“Even if you did. You were still forgiven. They forgave you. And accepting their forgiveness isn’t a sign of weakness.”
— Brittany Cavallaro, A Study in Charlotte
Who wouldn’t go nuts over the thought of reading a retelling of Sir Conan Arthur Doyle’s books? Now, how tempting is that? A Study in Charlotte is a brand new take on our beloved Sherlock and Watson. These two fellows are quite real in Brittany Cavallaro’s new book, but it has been a century since their existence. Descendants of the great detective and the trusty doctor, Jamie Watson and Charlotte Holmes are now the protagonists of a whole new paradigm, and they don’t know it yet. If the names weren’t an indicator, the author of this young adult novel brings in a slight twist in gender with Charlotte being a girl and having Jamie drool on the idea of being hands in hands with her. Both established in Connecticut and going to Sherringford Boarding School, these two teenagers are framed for the murder of one of their colleagues. Clueless, shocked and determined, they unite together in these unusual circumstances to solve the case. A case where the murderer reenacts crime scenes similar to the ones in the legendary Sherlock and Watson novels.
For an author who hasn’t yet made a name for herself in the industry, Brittany Cavallero sure does have an impeccable writing skill. As you might have deduced, the majority of the book is told in Jamie Watson’s point of view, just like Sir Arthur Conan Doyle’s novels with the voice of James Watson navigating the show. The humor is unique and the general ambiance depicts a great high school environment. The characters are quite well developed and each played their role to the letter in this whodunit story. In fact, Brittany Cavallero succeeds in creating the perfect young adult retelling of Holmes and Watson. Every actor is unique and the author thrives in giving every actor a persona of their own. Except for our protagonists. This was a major downside in my books, especially when I came diving into this book looking for an entertaining and a new take on Holmes and Watson.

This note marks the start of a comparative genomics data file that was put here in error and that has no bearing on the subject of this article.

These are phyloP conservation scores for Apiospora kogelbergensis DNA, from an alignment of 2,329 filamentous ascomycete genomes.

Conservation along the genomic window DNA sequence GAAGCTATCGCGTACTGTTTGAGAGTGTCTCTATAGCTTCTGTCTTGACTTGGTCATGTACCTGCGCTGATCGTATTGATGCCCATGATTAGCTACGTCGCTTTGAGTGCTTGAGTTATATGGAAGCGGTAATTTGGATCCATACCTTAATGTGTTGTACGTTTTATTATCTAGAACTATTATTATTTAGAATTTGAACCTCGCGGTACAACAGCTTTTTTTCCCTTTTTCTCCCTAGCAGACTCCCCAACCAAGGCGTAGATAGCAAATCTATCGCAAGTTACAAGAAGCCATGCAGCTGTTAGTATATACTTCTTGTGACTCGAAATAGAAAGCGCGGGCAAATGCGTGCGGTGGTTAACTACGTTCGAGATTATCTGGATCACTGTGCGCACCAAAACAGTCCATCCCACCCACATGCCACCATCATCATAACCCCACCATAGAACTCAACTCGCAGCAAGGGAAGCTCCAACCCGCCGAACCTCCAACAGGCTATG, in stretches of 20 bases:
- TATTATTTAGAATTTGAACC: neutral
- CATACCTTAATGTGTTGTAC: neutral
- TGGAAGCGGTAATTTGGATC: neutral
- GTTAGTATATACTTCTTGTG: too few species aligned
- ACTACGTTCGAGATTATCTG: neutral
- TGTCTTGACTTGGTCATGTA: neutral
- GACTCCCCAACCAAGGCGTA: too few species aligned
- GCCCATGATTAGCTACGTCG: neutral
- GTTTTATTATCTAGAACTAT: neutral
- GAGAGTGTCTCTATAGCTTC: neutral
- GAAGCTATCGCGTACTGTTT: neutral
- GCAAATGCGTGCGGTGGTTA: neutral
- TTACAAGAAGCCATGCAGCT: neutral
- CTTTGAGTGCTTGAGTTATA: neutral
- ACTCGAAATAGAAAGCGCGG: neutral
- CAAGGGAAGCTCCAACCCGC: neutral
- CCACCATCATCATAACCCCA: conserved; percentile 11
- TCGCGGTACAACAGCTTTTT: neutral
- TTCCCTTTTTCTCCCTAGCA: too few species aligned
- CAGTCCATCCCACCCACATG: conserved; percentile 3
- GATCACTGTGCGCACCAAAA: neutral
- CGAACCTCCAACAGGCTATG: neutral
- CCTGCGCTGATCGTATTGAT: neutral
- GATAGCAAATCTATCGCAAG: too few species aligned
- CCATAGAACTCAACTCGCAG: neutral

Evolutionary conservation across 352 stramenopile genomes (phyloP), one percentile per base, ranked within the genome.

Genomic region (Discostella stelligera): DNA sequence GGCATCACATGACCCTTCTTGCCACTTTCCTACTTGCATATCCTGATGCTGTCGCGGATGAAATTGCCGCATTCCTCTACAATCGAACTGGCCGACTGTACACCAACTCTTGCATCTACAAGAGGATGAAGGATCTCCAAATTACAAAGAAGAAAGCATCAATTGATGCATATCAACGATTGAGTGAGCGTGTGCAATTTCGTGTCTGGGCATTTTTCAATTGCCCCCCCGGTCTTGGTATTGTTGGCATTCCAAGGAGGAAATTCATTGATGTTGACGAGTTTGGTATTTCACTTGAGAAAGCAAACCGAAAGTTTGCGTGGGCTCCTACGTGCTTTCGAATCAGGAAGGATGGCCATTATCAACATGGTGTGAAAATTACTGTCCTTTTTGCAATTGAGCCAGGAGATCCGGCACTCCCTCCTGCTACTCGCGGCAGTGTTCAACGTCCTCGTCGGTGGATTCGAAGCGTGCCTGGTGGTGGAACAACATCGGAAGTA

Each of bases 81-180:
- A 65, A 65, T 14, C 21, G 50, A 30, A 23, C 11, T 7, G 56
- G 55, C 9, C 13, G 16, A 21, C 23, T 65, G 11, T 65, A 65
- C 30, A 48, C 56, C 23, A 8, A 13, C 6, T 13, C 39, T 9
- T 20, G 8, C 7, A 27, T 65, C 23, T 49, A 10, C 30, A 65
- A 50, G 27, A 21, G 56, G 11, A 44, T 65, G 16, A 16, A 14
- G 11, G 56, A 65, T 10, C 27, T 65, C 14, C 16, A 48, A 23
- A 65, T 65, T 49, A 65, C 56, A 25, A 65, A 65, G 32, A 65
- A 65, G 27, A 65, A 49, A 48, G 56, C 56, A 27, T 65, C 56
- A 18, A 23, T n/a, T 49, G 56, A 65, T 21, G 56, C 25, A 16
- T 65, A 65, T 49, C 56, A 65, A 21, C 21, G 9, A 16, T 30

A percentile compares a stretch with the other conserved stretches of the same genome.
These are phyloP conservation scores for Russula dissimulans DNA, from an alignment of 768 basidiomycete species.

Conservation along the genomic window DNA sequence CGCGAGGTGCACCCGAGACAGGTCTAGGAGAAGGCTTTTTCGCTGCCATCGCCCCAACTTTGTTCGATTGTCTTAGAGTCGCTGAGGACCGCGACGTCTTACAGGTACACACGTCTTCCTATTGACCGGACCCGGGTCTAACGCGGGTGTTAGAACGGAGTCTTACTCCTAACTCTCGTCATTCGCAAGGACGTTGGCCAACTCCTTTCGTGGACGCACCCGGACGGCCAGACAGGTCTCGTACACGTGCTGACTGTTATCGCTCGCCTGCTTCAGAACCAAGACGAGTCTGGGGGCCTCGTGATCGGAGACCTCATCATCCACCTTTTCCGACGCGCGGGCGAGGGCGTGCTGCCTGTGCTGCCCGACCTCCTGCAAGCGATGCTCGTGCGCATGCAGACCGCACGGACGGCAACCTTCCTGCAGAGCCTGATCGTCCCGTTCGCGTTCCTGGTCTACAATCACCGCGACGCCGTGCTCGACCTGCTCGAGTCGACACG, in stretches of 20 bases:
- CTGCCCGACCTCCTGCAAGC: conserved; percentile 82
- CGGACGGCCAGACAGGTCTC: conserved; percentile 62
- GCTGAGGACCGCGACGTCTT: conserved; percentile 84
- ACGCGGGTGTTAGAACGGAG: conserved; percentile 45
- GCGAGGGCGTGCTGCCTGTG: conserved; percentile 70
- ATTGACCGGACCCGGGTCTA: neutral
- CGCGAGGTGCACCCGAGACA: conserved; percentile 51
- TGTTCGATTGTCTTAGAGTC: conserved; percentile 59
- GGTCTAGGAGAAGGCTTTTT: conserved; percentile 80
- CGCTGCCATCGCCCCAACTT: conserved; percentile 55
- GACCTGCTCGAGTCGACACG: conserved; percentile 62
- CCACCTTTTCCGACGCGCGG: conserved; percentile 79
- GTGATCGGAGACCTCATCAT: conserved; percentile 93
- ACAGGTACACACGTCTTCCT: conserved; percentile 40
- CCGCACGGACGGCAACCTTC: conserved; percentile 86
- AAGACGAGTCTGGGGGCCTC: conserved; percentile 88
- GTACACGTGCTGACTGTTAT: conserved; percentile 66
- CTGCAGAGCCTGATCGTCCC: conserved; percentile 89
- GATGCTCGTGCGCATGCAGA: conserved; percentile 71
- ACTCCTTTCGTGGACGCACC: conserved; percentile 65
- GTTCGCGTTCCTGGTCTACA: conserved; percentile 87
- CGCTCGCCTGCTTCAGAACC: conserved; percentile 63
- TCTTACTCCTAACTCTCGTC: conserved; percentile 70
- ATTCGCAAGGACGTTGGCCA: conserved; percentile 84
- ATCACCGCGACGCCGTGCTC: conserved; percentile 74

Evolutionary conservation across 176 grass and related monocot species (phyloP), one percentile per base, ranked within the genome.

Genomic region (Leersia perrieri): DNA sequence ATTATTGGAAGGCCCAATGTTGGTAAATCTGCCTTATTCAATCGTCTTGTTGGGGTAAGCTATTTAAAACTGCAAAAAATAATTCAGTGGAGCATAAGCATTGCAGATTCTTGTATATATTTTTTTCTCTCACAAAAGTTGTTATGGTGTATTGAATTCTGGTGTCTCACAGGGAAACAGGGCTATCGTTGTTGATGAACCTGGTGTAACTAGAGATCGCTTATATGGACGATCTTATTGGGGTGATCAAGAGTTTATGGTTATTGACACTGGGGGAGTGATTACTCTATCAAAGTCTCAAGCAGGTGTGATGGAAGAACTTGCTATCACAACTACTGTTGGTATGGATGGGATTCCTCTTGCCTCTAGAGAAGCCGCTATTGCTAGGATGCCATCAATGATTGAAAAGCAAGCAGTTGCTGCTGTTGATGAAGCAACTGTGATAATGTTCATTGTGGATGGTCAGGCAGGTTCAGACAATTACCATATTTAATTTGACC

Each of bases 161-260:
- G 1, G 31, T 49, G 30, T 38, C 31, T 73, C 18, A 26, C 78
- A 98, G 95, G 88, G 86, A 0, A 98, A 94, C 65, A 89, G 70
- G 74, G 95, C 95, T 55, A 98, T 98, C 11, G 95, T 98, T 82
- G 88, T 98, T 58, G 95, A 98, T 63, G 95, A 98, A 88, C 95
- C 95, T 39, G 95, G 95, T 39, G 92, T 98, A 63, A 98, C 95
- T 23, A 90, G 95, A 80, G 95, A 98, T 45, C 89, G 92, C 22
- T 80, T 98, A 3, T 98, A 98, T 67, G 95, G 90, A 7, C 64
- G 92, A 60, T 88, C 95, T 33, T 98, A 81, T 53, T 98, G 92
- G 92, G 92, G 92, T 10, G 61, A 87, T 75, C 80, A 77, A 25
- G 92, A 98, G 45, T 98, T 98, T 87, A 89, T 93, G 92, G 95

Charlotte embodies the dear Sherlock Holmes in every possible way. Except her snappy deductions and beyond human intelligence doesn’t make her as attachable as the great Sherlock Holmes. Even her habits, attitudes and behaviors are similar to her famous predecessor. And then there’s Jamie. With far too similar traits to Dr. Watson, this teenage boy also gets the opportunity to fall in love with Charlotte, thanks to the wonderful twist in sex. The romance felt like an easy way to go, especially when you think about the perfect bromance that the original characters had together. What drove me a little close to insanity is how predominant the romance was in the plot. A great deal was allocated to creating scenes to put their teenage love on a pedestal. I really would’ve hoped that they could’ve at least built a stronger friendship bond before jumping into a wild back-and-forth love story.
“I gave up my dreams to make you serve the sentence you deserved.”
— Brittany Cavallaro, A Study in Charlotte
Besides the strong emphasis on the relationship of the character, the mystery itself wasn’t as exciting as one would hope. The constant love and hate between Charlotte and Jamie did serve a purpose when you observe the impact it had on the plot. In fact, their conflict in communication and Jamie’s blind love for Charlotte serve as an obstacle in several ways. Although I believe this was inevitable, the mystery still couldn’t benefit from it. I felt a great deal of the novel staggered in fruitless hypotheses. Both characters also seemed to go in random directions and sometimes would draw conclusions right out of the blue. Not the Sherlock Holmes kind of deductions that lead to a mind-blowing revelation. The plot also seemed to be dragged around a little too much with close to little attempt to hook me to the adventure. However, I was quite pleased by the ideas tackled on by the author to spice up Jamie and Charlotte’s adventure. But the biggest problem lies in getting attached to the characters. In no way did I find myself consumed by A Study in Charlotte or feel any attachment whatsoever to the two protagonists.
The secret to this novel simply lies in how invested you’d be to the characters. The difference in opinion will differ greatly depending on that very factor. Brittany Cavallaro has created a great young adult novel with a female Holmes. The chemistry between the two protagonists might have been easily foreseen, but it remains that both characters were entertaining; if you overlook the fact that they are exactly like the original Holmes and Watson. Other than a touch of teenage and modern culture (use of texting, hacking, etc.), the characters aren’t much different from their predecessor and the readers knowledge of the original characters would also make a great difference for this novel. Even though I was underwhelmed by A Study in Charlotte, I still believe it has great potential if the author decides to continue the adventures of Jamie and Charlotte. Hopefully, Brittany Cavallaro can step her game up regarding the plot.
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